Roma and The Oscars 2019: The Art of ‘Right Place, Right Time’

Roma film poster

It’s that time of the year where each passing week brings with it the release of several must-see films, each tactically scheduled to give them the best shot of gaining traction in awards season. This Sunday, the Academy Awards will bring this season to a close; crowning everything from the best in acting and direction through to sound editing and production design.

Against all the odds, Alfonso Cuaron’s understated masterpiece ‘Roma’ has become the favourite to take home the coveted ‘Best Picture’ prize, usurping Bradley Cooper’s remake of ‘A Star Is Born’ which was the high-grossing early frontrunner upon release in October. This prompted me to take a glance at the search trends to try and gain more of an insight into how a black and white, Spanish/Mixtec language picture, with a carefully paced narrative that lacks the marketability of any ‘big names’, has stolen the hearts and, more importantly, the minds of voters and audiences alike.

Search term data is often harnessed by Google to visualise the peaks and troughs of popularity leading up to awards season, most recently for the Grammys. The above video demonstrates how ‘Roma’ was punching above its weight at critical periods in the voting process, namely, when voting for the nominations began (late-December) and when the nominations were announced (January 22nd). It highlights a strategic masterclass from Netflix, right through from the considered planning cycle for promoting the film, leading up to it crucially being in the right place at the right time when it was released on the platform in mid-December. There are vital lessons to be learned here that should be observed when planning a campaign; in particular the virtue of patience and the significance of getting our timings right at each stage of a promotion or campaign launch.

Netflix pressed the right buttons at the right time to gain momentum for what is, on the face of it, an unmarketable film. But they knew what their product was and how it required the widescale approval of critics in order for it to be the conversation topic when it really mattered. ‘Roma’ received its world premiere at the Venice International Film Festival at the end of August, which was then followed by several other festival screenings, before being given a limited theatrical release to make it eligible for awards consideration. Going live on Netflix on 14th December, ‘Roma’ had already become a critical darling – a rubber-stamped ‘must see’.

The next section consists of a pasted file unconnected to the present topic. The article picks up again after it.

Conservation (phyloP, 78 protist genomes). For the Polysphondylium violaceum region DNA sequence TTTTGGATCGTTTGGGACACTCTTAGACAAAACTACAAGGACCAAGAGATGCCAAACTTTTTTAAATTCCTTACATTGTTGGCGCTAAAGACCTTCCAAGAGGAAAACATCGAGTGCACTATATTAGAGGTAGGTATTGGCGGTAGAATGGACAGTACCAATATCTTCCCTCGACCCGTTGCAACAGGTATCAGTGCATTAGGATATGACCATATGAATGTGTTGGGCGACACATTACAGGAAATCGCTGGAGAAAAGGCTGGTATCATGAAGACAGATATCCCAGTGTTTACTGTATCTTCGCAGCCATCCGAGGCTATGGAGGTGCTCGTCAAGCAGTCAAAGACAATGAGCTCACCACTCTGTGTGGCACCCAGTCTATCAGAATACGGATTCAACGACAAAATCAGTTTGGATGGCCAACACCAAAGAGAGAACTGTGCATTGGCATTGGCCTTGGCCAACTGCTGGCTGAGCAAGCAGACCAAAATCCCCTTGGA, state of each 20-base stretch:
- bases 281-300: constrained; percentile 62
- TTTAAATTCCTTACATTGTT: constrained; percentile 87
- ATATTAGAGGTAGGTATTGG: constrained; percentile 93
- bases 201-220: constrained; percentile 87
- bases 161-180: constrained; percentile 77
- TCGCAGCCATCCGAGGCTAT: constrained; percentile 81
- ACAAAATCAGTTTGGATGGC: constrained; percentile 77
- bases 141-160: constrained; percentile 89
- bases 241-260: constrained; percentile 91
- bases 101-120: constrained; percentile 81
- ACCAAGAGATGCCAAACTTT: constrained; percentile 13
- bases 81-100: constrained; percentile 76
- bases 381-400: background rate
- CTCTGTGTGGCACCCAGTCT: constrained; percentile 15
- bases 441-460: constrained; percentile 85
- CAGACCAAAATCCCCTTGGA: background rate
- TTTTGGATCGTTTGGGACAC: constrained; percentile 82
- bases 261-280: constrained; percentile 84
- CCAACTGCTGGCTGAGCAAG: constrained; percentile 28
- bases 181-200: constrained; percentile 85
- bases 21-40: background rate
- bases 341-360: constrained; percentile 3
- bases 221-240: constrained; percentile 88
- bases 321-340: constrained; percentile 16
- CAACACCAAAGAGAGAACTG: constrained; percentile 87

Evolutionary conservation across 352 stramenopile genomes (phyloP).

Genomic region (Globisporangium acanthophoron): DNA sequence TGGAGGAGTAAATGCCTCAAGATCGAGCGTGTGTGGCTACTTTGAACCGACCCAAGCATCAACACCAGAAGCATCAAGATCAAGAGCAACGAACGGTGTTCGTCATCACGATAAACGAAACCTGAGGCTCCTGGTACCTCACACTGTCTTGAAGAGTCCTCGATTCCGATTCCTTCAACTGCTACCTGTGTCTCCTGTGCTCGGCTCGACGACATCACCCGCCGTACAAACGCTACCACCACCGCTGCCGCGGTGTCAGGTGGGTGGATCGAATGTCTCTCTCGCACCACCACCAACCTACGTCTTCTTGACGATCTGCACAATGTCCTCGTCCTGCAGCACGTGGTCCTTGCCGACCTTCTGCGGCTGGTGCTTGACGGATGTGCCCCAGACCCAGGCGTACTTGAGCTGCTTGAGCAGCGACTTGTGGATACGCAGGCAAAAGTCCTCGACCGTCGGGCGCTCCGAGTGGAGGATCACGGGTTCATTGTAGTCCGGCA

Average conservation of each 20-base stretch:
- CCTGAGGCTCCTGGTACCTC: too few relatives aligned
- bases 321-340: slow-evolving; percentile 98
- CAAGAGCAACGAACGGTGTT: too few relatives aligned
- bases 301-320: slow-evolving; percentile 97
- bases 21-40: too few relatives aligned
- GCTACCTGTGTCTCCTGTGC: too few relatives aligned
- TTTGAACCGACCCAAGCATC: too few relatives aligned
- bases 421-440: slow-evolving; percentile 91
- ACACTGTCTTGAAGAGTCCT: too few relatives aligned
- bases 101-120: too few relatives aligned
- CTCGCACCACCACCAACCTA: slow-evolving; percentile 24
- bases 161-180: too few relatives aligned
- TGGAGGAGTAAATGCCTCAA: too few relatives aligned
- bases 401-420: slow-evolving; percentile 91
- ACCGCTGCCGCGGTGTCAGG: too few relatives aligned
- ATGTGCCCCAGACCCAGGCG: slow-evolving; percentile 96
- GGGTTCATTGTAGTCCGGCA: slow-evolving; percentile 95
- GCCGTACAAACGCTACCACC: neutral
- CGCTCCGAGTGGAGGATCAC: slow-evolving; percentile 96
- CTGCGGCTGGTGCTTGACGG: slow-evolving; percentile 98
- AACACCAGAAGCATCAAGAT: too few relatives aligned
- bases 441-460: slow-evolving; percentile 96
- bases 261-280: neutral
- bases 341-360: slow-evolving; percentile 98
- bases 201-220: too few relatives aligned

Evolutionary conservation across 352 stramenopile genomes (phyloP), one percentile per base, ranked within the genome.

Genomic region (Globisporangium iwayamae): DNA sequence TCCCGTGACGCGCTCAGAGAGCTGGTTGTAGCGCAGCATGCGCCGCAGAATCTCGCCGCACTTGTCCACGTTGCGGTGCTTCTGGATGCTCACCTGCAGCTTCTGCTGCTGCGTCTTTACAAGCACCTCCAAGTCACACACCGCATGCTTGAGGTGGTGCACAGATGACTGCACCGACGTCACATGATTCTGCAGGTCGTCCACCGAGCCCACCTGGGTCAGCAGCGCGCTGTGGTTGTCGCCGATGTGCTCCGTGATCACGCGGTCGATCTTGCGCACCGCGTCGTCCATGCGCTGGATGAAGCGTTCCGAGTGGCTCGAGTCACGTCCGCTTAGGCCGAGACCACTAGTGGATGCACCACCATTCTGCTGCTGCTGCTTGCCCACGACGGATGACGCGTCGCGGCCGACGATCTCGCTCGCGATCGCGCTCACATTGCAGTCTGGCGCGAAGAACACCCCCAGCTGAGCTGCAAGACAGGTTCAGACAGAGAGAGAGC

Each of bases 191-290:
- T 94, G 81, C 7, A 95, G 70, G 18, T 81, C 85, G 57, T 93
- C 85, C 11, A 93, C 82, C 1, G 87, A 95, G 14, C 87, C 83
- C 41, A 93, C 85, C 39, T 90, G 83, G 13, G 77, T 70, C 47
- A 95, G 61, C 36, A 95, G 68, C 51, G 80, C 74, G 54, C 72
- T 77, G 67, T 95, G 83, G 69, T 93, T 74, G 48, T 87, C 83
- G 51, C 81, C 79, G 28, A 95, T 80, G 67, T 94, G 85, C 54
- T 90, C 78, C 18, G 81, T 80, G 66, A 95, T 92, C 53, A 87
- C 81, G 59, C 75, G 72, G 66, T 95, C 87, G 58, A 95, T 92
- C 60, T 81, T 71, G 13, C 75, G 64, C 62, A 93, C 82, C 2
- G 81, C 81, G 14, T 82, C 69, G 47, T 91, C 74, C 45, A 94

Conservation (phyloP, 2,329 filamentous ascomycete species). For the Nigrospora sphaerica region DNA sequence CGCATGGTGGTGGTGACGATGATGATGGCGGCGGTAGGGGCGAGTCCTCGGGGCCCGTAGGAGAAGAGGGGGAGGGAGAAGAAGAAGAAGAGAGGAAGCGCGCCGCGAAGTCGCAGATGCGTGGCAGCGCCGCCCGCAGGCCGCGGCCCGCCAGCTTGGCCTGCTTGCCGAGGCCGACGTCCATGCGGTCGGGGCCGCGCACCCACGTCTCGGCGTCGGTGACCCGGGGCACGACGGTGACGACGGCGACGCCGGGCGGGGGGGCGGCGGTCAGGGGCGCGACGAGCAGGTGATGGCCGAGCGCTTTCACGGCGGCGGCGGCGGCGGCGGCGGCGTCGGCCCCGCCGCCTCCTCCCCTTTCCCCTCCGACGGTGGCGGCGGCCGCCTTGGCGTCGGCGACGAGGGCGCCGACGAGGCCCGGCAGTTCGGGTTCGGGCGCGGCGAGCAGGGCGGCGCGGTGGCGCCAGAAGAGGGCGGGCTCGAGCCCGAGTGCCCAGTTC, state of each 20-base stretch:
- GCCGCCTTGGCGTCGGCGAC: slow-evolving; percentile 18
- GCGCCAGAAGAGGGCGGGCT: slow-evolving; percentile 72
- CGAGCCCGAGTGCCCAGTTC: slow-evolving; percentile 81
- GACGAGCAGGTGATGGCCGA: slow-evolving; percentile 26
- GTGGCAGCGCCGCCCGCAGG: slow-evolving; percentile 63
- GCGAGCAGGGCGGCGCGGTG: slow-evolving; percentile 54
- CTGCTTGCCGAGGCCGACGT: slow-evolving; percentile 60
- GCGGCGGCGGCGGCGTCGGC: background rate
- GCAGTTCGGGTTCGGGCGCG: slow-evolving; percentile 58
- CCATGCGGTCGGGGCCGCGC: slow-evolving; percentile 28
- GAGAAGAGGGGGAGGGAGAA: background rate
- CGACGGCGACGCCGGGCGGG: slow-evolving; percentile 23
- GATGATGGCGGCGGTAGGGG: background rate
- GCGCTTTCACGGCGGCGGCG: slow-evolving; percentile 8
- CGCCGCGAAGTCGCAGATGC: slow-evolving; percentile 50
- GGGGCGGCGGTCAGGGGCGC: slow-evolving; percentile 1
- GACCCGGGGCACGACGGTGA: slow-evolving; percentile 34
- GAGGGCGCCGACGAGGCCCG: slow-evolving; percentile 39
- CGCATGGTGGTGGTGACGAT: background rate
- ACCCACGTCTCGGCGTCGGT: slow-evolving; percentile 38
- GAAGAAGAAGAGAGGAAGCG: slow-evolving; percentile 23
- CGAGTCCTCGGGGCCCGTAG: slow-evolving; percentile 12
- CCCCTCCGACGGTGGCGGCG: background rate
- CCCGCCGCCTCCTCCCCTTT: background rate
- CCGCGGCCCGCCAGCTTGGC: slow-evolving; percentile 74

It’s commonly held that the calendar does matter come awards season, with ‘A Star Is Born’ being the main casualty this year (as evidenced by its declining ‘relevance’ in the trends above) and ‘Roma’ the main beneficiary. Much like you would plan to ramp up a highly targeted digital campaign to capture an amenable audience in times of surges in demand, ‘Roma’ was the most culturally relevant when key awards discussions were being had and voters were primed to have their heartstrings pulled at. Perhaps more importantly though, as well as being mentally available (i.e. the probability that someone will consider a brand or a product when buying or, in this case, consuming) the very nature of Netflix’s platform meant that the film was physically available (i.e. being readily available to your consumer as and when they want it).

Unlike its contenders this year, that despite every cinema-goer’s best intentions may only be viewed when they’re made available on one of the platforms they subscribe to, ‘Roma’ can be watched and re-watched right now, from the comfort of home. This fact, coupled with the notion that it had been unanimously praised for months, positioned the film as something that you should like (because those in the know do) and if you didn’t, you should at least question why that was.

The context of consumption has added to the noise, something that a traditional foreign language art-house film could only dream of making. Netflix has a challenger mindset which, when teamed with a bottomless well of cash and an estimated 139 million subscribers, can make a marketing budget run a marathon. It speaks volumes that this was the film that Netflix are rumoured to have spent $25 million promoting (the production budget was only $15 million by comparison) to realise its dream of securing a ‘Best Picture’ win, thus cementing its place at the table of legacy production companies. The momentum has been gained primarily because it was built on a risk-filled strategy that they have nurtured now for years, enabling them to understand their content in terms of traditional products and where they fit into their strategy. Winning a ‘Best Picture’ is naively seen by many as a vanity project. But in this case, it’s likely to have a domino effect – fuelling huge subscription growth and giving further credence to the platform in its efforts to work with more visionary filmmakers like Cuaron.

All of this goes to show that marketers could learn a thing or two about understanding their products and how to market them from the masterminds at Netflix. That patience and strategy is key to nurturing a brand, that you need to be both physically and mentally available at those vital moments where a consumer is ‘in the market’ for your category. There are never any certainties where awards and partisan voters are involved, but one thing is sure: if ‘Roma’ wins the award on Sunday, it will be as much down to Netflix’s masterful campaigning as Cuaron’s artistic endeavours.